The Building Blocks PreK curriculum10 employs games and other play activities to engage children in mathematics learning counting and basic mathematics operations. In one lesson, a teacher and children set up their dramatic play center as a store with a selection of dinosaur toys.11 The students play shopkeeper and collect money (cards with different numbers of dots to represent dollars) in exchange for the dinosaurs. By counting the number of toys to match the dots on the cards, children practice their counting skills and simple arithmetic while engaging in a pretend play scenario. Research demonstrates that children from disadvantaged backgrounds receiving the Building Blocks curriculum improved their early mathematics knowledge more than children in a comparison group using their regular mathematics curriculum.10

With similarly aged children, Ramani and Siegler found that playing a linear number board game—Great Race Game— with an adult for four 15- to 20-minute sessions within a 2-week period increased low-income children’s knowledge in numerical magnitude comparison, number line estimation, counting, and numeral identification. The gains remained even 9 weeks later. By infusing the game with key number sense concepts, the game’s playful and engaging elements helped the children increase their mathematical knowledge more than those children who played a similar game without integrated mathematics content. But, materials must be carefully designed and not just any design will do. Laski and Siegler12 demonstrate that a circular board game that does not emphasize the linearity of number is not effective for extending mathematical learning.

Finally, in spatial learning (an area closely connected to mathematics), Fisher and colleagues13 found that guided play promoted children’s learning about the features of geometric shapes better than didactic instruction or free play. Guided play led to the greatest amount of transfer of shape knowledge to atypical shapes.

Research Gaps 

During playful learning, children are given a lead role. Adults who have a learning goal in mind constrain the learning space so that the children’s focus lands on the relevant aspects of the material before them. In other words, adults set the mise en place: a term borrowed from the culinary arts, which describes laying out the necessary high quality ingredients before the cooking even starts.14 Children can then generate hypotheses about an end goal within such a constrained space.15 Further research is needed to determine why guided play is so effective and whether it works for different age groups and children with individual learning differences. 


Early childhood learning experiences can have a powerful impact on children’s later life outcomes.16 Yet, adding more time for drill and testing has not proven an effective strategy as reflected by both paltry international testing scores for many countries as well as achievement gaps between different demographic groups within the United States. While there is no question that even preschool children profit from a strong curriculum in math, literacy, and science,17 better outcomes are likely if this curriculum is delivered with an age-appropriate playful pedagogy.18 The playful learning approach offers the opportunity to deliver rich mathematics learning through child-directed, adult-supported play activities.6,19 Research from the science of learning indicates that when learners are active, engaged, meaningful, and socially interactive, learning can soar. The challenge then becomes how best to implement this in classrooms and in homes so that all children reach their mathematics potential. By fostering STEM acumen from an early age, societies can increase the likelihood that they will be able to fill the ever-expanding pool of STEM jobs.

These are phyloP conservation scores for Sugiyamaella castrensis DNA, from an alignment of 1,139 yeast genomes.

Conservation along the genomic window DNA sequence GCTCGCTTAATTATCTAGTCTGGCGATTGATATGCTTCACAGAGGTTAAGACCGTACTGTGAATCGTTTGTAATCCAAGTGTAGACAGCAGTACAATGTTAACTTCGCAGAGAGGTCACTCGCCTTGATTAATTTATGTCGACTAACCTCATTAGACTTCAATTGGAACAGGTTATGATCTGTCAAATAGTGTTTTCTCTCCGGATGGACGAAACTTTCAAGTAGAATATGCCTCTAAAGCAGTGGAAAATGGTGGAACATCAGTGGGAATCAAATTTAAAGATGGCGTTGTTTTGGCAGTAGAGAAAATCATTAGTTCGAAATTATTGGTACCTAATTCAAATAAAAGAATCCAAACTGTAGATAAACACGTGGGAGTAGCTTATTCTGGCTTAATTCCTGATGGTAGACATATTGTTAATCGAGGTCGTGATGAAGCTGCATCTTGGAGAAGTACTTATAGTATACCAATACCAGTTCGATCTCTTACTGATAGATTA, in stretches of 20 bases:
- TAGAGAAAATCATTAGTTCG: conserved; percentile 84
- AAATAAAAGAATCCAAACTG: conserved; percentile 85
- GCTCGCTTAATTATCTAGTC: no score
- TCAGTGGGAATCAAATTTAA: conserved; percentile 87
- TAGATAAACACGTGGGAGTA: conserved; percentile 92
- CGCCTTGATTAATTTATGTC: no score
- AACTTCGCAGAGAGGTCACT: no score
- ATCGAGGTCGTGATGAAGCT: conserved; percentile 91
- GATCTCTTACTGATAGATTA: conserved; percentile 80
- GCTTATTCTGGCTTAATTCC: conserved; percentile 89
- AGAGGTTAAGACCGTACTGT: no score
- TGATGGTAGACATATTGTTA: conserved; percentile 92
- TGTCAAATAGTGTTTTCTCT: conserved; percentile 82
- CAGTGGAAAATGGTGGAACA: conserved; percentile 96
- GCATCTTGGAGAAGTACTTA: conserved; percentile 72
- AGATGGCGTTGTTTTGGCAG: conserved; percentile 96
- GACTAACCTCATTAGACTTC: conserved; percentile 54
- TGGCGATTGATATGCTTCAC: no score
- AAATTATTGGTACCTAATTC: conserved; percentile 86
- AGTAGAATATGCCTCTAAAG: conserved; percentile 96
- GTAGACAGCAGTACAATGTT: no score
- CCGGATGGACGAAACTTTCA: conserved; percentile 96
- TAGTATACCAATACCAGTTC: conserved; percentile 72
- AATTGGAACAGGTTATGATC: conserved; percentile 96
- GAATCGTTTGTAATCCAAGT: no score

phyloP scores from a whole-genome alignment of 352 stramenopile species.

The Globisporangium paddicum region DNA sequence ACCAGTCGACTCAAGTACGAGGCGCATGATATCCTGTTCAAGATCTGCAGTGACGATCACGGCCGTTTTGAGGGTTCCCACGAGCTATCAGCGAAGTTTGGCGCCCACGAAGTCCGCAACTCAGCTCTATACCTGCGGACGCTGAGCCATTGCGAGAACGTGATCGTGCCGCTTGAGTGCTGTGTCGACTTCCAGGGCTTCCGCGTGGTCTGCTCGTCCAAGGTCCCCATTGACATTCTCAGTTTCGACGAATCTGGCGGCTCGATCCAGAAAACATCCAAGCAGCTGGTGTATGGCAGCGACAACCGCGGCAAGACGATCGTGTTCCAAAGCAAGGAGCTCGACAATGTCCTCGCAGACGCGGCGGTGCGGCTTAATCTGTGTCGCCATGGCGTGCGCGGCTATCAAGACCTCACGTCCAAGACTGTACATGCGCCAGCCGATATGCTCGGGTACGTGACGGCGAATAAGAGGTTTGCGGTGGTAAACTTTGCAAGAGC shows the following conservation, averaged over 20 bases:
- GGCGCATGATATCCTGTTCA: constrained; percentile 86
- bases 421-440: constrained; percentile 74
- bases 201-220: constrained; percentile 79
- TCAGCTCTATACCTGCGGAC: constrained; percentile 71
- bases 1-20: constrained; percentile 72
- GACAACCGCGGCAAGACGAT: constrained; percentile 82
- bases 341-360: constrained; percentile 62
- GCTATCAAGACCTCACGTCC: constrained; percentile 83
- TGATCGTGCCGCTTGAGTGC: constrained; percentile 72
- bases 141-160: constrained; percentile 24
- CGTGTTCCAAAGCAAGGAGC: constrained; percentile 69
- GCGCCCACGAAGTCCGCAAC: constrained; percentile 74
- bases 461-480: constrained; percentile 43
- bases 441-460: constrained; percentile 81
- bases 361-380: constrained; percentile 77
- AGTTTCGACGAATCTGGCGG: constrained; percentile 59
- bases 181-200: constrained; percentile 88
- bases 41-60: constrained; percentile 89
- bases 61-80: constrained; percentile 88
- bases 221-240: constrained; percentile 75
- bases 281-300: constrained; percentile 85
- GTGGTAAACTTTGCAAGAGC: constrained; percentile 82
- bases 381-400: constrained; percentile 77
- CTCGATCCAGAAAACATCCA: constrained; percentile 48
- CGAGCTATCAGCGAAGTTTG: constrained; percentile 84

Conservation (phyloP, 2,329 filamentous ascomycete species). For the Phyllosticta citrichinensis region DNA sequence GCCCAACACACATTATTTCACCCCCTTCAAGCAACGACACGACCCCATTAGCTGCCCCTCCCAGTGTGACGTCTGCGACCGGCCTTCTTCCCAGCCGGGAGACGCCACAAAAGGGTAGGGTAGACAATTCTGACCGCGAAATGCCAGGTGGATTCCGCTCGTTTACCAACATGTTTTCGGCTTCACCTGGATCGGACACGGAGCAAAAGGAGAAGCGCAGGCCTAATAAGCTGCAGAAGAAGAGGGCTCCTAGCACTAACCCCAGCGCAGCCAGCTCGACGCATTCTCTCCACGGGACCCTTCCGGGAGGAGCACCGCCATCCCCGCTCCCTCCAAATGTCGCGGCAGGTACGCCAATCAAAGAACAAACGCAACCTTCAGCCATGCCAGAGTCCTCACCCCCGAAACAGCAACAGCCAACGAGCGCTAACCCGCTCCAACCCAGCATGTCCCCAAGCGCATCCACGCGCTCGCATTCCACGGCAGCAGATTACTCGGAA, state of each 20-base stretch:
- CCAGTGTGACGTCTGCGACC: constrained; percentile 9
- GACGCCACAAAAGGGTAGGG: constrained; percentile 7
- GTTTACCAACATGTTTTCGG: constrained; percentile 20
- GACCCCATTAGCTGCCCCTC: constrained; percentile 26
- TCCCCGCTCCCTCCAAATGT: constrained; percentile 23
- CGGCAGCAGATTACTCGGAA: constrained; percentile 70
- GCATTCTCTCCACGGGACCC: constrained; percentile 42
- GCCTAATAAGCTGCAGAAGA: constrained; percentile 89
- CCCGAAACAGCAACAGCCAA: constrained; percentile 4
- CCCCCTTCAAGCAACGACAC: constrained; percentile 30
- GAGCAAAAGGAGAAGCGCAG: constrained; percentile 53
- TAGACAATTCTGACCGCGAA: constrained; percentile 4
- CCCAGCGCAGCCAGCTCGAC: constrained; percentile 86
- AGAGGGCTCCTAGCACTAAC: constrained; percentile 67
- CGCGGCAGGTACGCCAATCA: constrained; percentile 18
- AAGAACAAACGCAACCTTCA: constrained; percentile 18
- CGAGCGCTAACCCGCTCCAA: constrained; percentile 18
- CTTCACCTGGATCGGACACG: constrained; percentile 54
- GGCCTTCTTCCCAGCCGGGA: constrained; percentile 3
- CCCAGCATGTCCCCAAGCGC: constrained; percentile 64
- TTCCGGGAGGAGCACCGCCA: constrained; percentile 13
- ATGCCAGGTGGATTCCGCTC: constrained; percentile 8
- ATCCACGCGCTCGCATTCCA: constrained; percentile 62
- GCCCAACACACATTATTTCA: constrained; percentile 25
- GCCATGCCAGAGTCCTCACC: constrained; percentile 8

Implications for Parents, Services and Policy 

Playful mathematics learning is not a novel concept in many of today’s homes, classrooms, and communities, making this approach readily implementable. Children already play with blocks, create pretend play scenarios, and interact with digital apps on a regular, if not daily, basis. By designing these experiences with specific learning goals, child’s play may be transformed into playful learning. Through the application of principles culled from rigorous empirical research in the science of learning, playful learning (i.e., free play, guided play, and games) presents an evidence-based method for sharing mathematical content with young children. By starting early, caregivers and educators can help instill a love of mathematics that may lead children not only to mathematics achievement today but also towards a STEM career tomorrow. Research repeatedly finds that play is more than just fun; it is a valuable educational tool. In particular, adult-supported guided play and games help children learn mathematical concepts in a way that “sticks” and transfers to new problems. 


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How to cite this article:

Hassinger-Das B, Zosh JM, Hirsh-Pasek K, Golinkoff RM. Playing to Learn Mathematics. In: Tremblay RE, Boivin M, Peters RDeV, eds. Pyle A, topic ed. Encyclopedia on Early Childhood Development [online]. Published: February 2018. Accessed June 13, 2024.